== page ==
Selena's Cosmo La Flor

Selena's Cosmo La Flor


The origin of the cosmopolitan is heavily disputed and according to Wikipedia here are a few versions.

One version of the creation of this popular drink credits the accomplishment to the gay community in Provincetown, Massachusetts

Neal Murray
Bartender Neal Murray says he created the cosmopolitan in 1975 at the Cork & Cleaver steak house in Minneapolis According to Murray, he added a splash of cranberry juice to a Kamikaze and the first taster declared, "How cosmopolitan." This event supposedly led to the naming of the new beverage.

John Caine
John Caine is the owner of several popular bars in San Francisco and a cosmopolitan expert. He partially credits the upsurge in cocktails during the 1970s to the Cosmo being served at Fern Bars. Caine is credited with bringing the Cosmo west from Cleveland.

Cheryl Cook
There are a number of other claims made as to the origin of the cosmopolitan. Cocktail historian Gary Regan credits bartender Cheryl Cook of the Strand Restaurant in South Beach, Florida with the original creation. Some people think that Cook is a mythical character, but in a letter to Regan, Cook related the story of how she created the drink in 1985 or 1986:
What overwhelmed me was the number of people who ordered Martinis just to be seen with a Martini glass in their hand. It was on this realization that gave me the idea to create a drink that everyone could palate and was visually stunning in that classic glass. This is what the Cosmo was based on.
Cook's original recipes called for “Absolut Citron, a splash of Triple Sec , a drop of Rose’s Lime and just enough cranberry to make it oh so pretty in pink." Although Absolut Citron was not introduced anywhere officially until 1988, it was test marketed in Miami.

Toby Cecchini
Notable bartender Gaz Regan says that the internationally recognized version of the cocktail was created by Toby Cecchini in 1987 in Manhattan based on a poorly described version of Cheryl Cook's creation.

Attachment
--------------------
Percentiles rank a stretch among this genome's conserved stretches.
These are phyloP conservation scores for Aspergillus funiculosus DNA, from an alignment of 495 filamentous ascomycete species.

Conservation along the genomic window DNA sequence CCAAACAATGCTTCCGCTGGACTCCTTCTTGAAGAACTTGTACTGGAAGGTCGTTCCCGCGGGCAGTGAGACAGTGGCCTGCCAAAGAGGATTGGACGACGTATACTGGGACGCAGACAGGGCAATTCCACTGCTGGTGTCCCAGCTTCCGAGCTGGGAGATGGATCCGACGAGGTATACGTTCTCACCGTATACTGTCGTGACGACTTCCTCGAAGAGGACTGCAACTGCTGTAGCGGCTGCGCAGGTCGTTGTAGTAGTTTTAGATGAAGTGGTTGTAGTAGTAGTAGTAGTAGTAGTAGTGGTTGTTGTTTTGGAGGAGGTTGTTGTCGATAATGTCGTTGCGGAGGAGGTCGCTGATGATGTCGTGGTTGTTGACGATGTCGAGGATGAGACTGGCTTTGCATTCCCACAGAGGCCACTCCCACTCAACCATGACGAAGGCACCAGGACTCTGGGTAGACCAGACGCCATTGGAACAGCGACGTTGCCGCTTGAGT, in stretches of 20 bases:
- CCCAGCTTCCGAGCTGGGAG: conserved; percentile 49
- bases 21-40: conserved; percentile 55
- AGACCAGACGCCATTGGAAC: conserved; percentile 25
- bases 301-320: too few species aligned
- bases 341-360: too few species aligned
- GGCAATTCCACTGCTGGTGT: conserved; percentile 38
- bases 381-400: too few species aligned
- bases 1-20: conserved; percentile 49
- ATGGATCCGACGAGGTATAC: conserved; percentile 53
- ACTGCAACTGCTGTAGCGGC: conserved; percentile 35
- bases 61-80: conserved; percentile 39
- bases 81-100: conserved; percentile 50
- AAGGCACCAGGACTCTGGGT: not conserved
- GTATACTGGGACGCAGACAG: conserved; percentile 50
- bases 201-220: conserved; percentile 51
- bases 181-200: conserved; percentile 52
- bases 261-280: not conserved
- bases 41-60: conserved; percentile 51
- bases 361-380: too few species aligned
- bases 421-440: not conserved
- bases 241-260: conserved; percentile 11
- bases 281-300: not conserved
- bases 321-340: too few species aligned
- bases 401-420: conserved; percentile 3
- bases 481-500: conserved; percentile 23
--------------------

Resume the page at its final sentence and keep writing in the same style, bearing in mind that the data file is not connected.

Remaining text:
Melissa Huffsmith-Roth
Cheryl Charming details the story of how in 1989 at The Odeon restaurant, the internationally recognized version of The Cosmopolitan was created by Melissa Huffsmith-Roth.

The cosmopolitan gained popularity in the 1990s and was further popularized among young women by its frequent mention on the television program Sex and the City, where Sarah Jessica P’s character,Carrie Bradshaw, commonly ordered the drink when out with her girlfriends. The film adaptation made a reference to its popularity when Miranda asks why they stopped drinking them, Carrie replies "because everyone else started.”

Today I present to you a Cosmo with a twist, Selena’s Cosmo La Flor. Paying homage to the late, stunning sensation, Selena Quintanilla. Selena was a huge part of my childhood and was the first celebrity death that made an impact in my life. I remember all of us crying and consoling each other as we heard the news. The impact was so big, we actually got wind of it during classes. Pre-cellphones and instant notification news.

In 1992 Selena debuted her career-launching single “Como La Flor.“ "Como la Flor" is regarded by music critics to have propelled Selena's career in Mexico. It was then the highest-peaking single of her career. The single entered Billboard's Hot Latin Tracks and peaked at number six, while the song peaked at number nine on Billboard's Regional Mexican Songs chart in 1992.

Swapping out the Citrus Vodka for a delicate Rose Infused Vodka, to honor, the 90’s hit while still honoring this 90’s trendy cocktail, makes this soap the inspiration for its unique citrusy, tarty, and delicate floral aroma. A soft, pink, shimmery delicate hue, topped with real cranberry seeds for some exfoliating action. Topped with sugared “roses” and garnished with a “wedge of lime” and a sugared “cranberry.”
�Want to make your own Rose Infused Cosmo?! Take a look at the recipe below and give it a shot!


Rose Infused Cosmopolitan

1 cup pesticide-free pink rose petals (from 8 to 16 rinsed blossoms, depending on size)

1 cup vodka

2 1/4 teaspoons lime juice or 1 tbsp. lemon juice

1 1/2 tablespoons simple syrup*

2 tablespoons of Cranberry Juice

How to Make It

Lightly pack petals into a lidded pint jar. Add vodka (it should just cover petals), then top with lid and chill. Shake after 1 hour, then chill until petals are drained of color, about 2 hours more. The longer the better. Strain vodka into another pint jar and discard petals.
Pour 1/2 cup vodka into first pint jar (save the rest for a future round) and add remaining ingredients. The color will transform from brownish to pink. Drop in several ice cubes and shake until cold, then strain into two martini glasses and garnish each with a rose petal, wedge of lime, and sugared cranberry. 
*Find simple syrup at liquor stores, or make your own: In a glass measuring cup, combine 1/4 cup each sugar and water. Microwave until simmering, then stir until sugar dissolves. Chill syrup until cold.
Make ahead: Rose vodka, up to 4 months, chilled airtight. For brightest cocktail color, use within a week; as the vodka ages, the cocktail will be more peach colored than pink. The rosy flavor remains, though.

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